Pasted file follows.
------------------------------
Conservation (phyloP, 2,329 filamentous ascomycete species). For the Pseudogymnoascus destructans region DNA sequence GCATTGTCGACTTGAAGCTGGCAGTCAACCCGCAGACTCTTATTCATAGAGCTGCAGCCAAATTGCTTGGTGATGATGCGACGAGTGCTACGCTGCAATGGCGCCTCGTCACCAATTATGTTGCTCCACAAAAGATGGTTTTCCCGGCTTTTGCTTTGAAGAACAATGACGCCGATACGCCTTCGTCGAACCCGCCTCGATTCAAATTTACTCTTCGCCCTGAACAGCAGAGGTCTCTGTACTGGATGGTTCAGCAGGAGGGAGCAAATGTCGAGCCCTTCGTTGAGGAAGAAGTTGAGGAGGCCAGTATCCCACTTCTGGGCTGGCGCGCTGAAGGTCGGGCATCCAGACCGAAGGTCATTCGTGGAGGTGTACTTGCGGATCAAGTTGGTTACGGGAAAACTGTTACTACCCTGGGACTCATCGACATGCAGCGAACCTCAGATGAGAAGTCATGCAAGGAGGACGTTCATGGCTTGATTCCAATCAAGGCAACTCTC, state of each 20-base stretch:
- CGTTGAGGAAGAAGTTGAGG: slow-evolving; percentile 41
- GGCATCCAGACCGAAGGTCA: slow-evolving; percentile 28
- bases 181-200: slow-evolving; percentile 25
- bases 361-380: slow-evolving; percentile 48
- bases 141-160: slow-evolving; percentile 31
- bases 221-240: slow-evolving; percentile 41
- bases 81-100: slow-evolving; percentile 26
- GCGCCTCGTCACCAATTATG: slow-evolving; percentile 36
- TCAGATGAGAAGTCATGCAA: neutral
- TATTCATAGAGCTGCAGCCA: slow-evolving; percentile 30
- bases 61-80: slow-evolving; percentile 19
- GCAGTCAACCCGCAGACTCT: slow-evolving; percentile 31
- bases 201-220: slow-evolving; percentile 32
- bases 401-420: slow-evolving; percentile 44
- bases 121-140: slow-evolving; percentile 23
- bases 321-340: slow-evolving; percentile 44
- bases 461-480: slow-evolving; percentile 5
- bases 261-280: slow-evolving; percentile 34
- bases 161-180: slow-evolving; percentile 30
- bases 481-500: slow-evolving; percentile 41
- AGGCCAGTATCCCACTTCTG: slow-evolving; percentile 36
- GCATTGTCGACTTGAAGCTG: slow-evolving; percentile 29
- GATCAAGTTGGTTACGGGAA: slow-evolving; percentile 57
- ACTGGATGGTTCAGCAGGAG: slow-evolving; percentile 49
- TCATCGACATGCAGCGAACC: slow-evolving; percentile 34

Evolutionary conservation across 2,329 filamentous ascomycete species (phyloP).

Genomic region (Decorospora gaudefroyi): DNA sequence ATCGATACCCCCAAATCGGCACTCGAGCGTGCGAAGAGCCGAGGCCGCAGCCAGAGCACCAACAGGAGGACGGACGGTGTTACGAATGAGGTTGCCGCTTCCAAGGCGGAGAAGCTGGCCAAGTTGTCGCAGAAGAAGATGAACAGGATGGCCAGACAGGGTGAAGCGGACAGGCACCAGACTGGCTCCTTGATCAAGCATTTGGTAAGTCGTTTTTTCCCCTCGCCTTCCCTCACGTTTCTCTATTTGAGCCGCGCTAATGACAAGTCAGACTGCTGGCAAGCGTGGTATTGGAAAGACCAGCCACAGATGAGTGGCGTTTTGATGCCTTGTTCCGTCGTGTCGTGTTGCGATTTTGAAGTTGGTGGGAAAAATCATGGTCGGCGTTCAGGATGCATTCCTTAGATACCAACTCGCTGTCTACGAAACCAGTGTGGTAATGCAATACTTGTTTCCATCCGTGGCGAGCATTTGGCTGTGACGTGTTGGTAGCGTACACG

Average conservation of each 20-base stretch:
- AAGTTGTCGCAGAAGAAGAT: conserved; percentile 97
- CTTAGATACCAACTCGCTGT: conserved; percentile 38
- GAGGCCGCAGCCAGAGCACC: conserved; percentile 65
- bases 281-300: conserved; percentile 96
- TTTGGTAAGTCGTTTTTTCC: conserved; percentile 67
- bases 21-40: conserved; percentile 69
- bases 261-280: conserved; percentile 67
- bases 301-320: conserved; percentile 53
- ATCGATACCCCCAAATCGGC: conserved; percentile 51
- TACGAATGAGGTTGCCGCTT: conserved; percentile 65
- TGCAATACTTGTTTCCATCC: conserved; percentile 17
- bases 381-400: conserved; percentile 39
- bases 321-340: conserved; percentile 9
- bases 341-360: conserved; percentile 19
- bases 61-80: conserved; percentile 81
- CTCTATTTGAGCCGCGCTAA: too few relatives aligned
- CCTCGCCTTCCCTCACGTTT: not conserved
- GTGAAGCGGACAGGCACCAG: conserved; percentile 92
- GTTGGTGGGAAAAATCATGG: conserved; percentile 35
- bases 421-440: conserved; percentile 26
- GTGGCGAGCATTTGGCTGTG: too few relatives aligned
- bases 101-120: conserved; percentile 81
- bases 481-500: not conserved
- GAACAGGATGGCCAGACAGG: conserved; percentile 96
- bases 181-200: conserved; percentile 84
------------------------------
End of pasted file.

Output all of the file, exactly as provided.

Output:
Conservation (phyloP, 2,329 filamentous ascomycete species). For the Pseudogymnoascus destructans region DNA sequence GCATTGTCGACTTGAAGCTGGCAGTCAACCCGCAGACTCTTATTCATAGAGCTGCAGCCAAATTGCTTGGTGATGATGCGACGAGTGCTACGCTGCAATGGCGCCTCGTCACCAATTATGTTGCTCCACAAAAGATGGTTTTCCCGGCTTTTGCTTTGAAGAACAATGACGCCGATACGCCTTCGTCGAACCCGCCTCGATTCAAATTTACTCTTCGCCCTGAACAGCAGAGGTCTCTGTACTGGATGGTTCAGCAGGAGGGAGCAAATGTCGAGCCCTTCGTTGAGGAAGAAGTTGAGGAGGCCAGTATCCCACTTCTGGGCTGGCGCGCTGAAGGTCGGGCATCCAGACCGAAGGTCATTCGTGGAGGTGTACTTGCGGATCAAGTTGGTTACGGGAAAACTGTTACTACCCTGGGACTCATCGACATGCAGCGAACCTCAGATGAGAAGTCATGCAAGGAGGACGTTCATGGCTTGATTCCAATCAAGGCAACTCTC, state of each 20-base stretch:
- CGTTGAGGAAGAAGTTGAGG: slow-evolving; percentile 41
- GGCATCCAGACCGAAGGTCA: slow-evolving; percentile 28
- bases 181-200: slow-evolving; percentile 25
- bases 361-380: slow-evolving; percentile 48
- bases 141-160: slow-evolving; percentile 31
- bases 221-240: slow-evolving; percentile 41
- bases 81-100: slow-evolving; percentile 26
- GCGCCTCGTCACCAATTATG: slow-evolving; percentile 36
- TCAGATGAGAAGTCATGCAA: neutral
- TATTCATAGAGCTGCAGCCA: slow-evolving; percentile 30
- bases 61-80: slow-evolving; percentile 19
- GCAGTCAACCCGCAGACTCT: slow-evolving; percentile 31
- bases 201-220: slow-evolving; percentile 32
- bases 401-420: slow-evolving; percentile 44
- bases 121-140: slow-evolving; percentile 23
- bases 321-340: slow-evolving; percentile 44
- bases 461-480: slow-evolving; percentile 5
- bases 261-280: slow-evolving; percentile 34
- bases 161-180: slow-evolving; percentile 30
- bases 481-500: slow-evolving; percentile 41
- AGGCCAGTATCCCACTTCTG: slow-evolving; percentile 36
- GCATTGTCGACTTGAAGCTG: slow-evolving; percentile 29
- GATCAAGTTGGTTACGGGAA: slow-evolving; percentile 57
- ACTGGATGGTTCAGCAGGAG: slow-evolving; percentile 49
- TCATCGACATGCAGCGAACC: slow-evolving; percentile 34

Evolutionary conservation across 2,329 filamentous ascomycete species (phyloP).

Genomic region (Decorospora gaudefroyi): DNA sequence ATCGATACCCCCAAATCGGCACTCGAGCGTGCGAAGAGCCGAGGCCGCAGCCAGAGCACCAACAGGAGGACGGACGGTGTTACGAATGAGGTTGCCGCTTCCAAGGCGGAGAAGCTGGCCAAGTTGTCGCAGAAGAAGATGAACAGGATGGCCAGACAGGGTGAAGCGGACAGGCACCAGACTGGCTCCTTGATCAAGCATTTGGTAAGTCGTTTTTTCCCCTCGCCTTCCCTCACGTTTCTCTATTTGAGCCGCGCTAATGACAAGTCAGACTGCTGGCAAGCGTGGTATTGGAAAGACCAGCCACAGATGAGTGGCGTTTTGATGCCTTGTTCCGTCGTGTCGTGTTGCGATTTTGAAGTTGGTGGGAAAAATCATGGTCGGCGTTCAGGATGCATTCCTTAGATACCAACTCGCTGTCTACGAAACCAGTGTGGTAATGCAATACTTGTTTCCATCCGTGGCGAGCATTTGGCTGTGACGTGTTGGTAGCGTACACG

Average conservation of each 20-base stretch:
- AAGTTGTCGCAGAAGAAGAT: conserved; percentile 97
- CTTAGATACCAACTCGCTGT: conserved; percentile 38
- GAGGCCGCAGCCAGAGCACC: conserved; percentile 65
- bases 281-300: conserved; percentile 96
- TTTGGTAAGTCGTTTTTTCC: conserved; percentile 67
- bases 21-40: conserved; percentile 69
- bases 261-280: conserved; percentile 67
- bases 301-320: conserved; percentile 53
- ATCGATACCCCCAAATCGGC: conserved; percentile 51
- TACGAATGAGGTTGCCGCTT: conserved; percentile 65
- TGCAATACTTGTTTCCATCC: conserved; percentile 17
- bases 381-400: conserved; percentile 39
- bases 321-340: conserved; percentile 9
- bases 341-360: conserved; percentile 19
- bases 61-80: conserved; percentile 81
- CTCTATTTGAGCCGCGCTAA: too few relatives aligned
- CCTCGCCTTCCCTCACGTTT: not conserved
- GTGAAGCGGACAGGCACCAG: conserved; percentile 92
- GTTGGTGGGAAAAATCATGG: conserved; percentile 35
- bases 421-440: conserved; percentile 26
- GTGGCGAGCATTTGGCTGTG: too few relatives aligned
- bases 101-120: conserved; percentile 81
- bases 481-500: not conserved
- GAACAGGATGGCCAGACAGG: conserved; percentile 96
- bases 181-200: conserved; percentile 84